The current account surplus details from Germany released last week indicated the world’s largest surplus for the third consecutive year in 2018.
The data confirmed the imbalance in the global economy. It was also a point of focus for President Trump who is attempting to negotiate trading terms with the rest of the world.
The current account surplus data comes at a time when EU officials are negotiating new trade agreements with the US.
Speaking to local radio, Peter Altmaier, the economics minister for Germany, hinted that there was still a lot of work to do on the progress of the trade talks. He noted that “the most difficult part starts now.”
Germany’s currency account surplus which measures the excess savings in the economy showed an increase to $294 billion in 2018. This accounted for close to 7.4% of the national economic output, according to the Ifo institute in Germany.
The data comes after the Trump administration has repeatedly warned that the U.S. would impose a 25% tariff hike on car imports from Europe. With Germany being the biggest automaker in the region, this could potentially impact growth in Europe’s largest economy.
The EU Commission president, Juncker reportedly told a German newspaper on Monday last week that such moves by the Trump administration would result in swift retaliatory measures from the EU.
The current account surplus data puts Germany ahead of Japan, which recorded a surplus of $173 billion during 2018. This was estimated to be about 3.5% of the national economic output for Japan. Russia came in third place with a trade surplus of $116 billion.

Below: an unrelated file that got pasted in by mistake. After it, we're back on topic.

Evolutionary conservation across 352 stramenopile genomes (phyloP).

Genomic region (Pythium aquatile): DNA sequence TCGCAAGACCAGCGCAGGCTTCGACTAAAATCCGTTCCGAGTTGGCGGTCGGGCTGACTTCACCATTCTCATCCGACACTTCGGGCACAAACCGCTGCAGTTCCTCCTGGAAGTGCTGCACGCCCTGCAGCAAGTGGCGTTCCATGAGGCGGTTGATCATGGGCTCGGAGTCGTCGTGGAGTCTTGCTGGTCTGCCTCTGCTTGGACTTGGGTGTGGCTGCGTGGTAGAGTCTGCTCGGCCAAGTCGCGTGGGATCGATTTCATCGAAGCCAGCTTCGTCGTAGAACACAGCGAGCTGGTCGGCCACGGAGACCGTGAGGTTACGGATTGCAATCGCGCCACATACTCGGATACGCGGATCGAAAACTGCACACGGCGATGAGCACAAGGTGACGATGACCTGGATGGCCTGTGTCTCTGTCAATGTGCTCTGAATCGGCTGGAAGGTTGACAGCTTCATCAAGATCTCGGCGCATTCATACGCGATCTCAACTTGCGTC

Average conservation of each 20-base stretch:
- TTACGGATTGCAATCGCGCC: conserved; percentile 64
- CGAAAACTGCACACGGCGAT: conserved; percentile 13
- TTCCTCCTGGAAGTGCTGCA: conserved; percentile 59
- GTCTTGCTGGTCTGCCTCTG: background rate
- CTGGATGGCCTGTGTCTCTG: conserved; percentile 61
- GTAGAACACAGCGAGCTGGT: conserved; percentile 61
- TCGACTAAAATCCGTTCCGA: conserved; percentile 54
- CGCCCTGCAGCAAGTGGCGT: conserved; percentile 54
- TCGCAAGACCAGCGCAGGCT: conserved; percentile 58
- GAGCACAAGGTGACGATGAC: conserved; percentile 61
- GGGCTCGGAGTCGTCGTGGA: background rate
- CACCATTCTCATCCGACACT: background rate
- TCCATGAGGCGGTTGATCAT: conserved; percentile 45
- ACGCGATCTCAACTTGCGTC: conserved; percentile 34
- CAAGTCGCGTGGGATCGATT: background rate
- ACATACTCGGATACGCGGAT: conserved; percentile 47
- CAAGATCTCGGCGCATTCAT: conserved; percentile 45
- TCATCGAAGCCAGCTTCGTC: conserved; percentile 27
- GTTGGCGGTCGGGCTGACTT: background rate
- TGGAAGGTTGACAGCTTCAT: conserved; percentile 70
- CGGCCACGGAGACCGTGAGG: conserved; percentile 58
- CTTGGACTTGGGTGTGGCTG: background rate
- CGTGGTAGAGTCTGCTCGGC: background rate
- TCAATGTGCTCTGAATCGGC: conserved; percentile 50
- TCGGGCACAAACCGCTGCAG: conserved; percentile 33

China, however, dropped from the top three spots due to an increase in imported machinery.
The German Position
Germany has been consistently posting a current account surplus. The data underlined Germany’s position as a leading exporter despite limited domestic investment and consumer spending. And President Trump has repeatedly targeted Germany.
The U.S. administration is looking to re-negotiate the terms of the trade with the EU. At one point, Washington accused Germany of deliberately manipulating the exchange rate in order to gain a competitive advantage globally.
However, in subsequent releases of the Treasury report, there was no mention of Germany. Nor of other nations that were accused of manipulating the currencies.
Besides the United States, the repeated trade surplus reports from Germany have also been under scrutiny from the European Commission itself. The institution has repeatedly been urging Germany to reform its services sector and to invest more in its infrastructure to boost imports.
However, Germany has countered the argument by noting that the country’s exports reflect the nation’s competitiveness in the industry and its products. German officials also maintained that they have no influence on the exchange rate for the euro, noting the independence of the ECB.
The US Position
Amid most of the nations posting a trade surplus, the United States has posted the largest current account deficit last year. This means that the U.S. imports more goods and services than what it produces. The current account shrank to $455 billion in deficit. This was about 2.3% of the national economic output for 2018.
Attempts by the Trump administration to negotiate better terms for the U.S. has led to trade uncertainty globally. We may, therefore, see an impact on the global economy as a result. China has so far been bearing the brunt of the Trump administration, but Germany is on the radar as well.
The U.S. is currently negotiating the terms with China ahead of the March deadline. Meanwhile, data from the commerce department released earlier showed options for Washington to block EU auto imports. This will be done under the guise of national security.
This could potentially hit Europe. In addition to other export countries such as Japan and South Korea. However, the report from the commerce department did not mention whether tariffs would be imported. But we expect a decision from Washington by mid-May this year.
If Washington goes ahead with the measures, Germany’s car exports to the United States could fall by as much as 50% in the long term.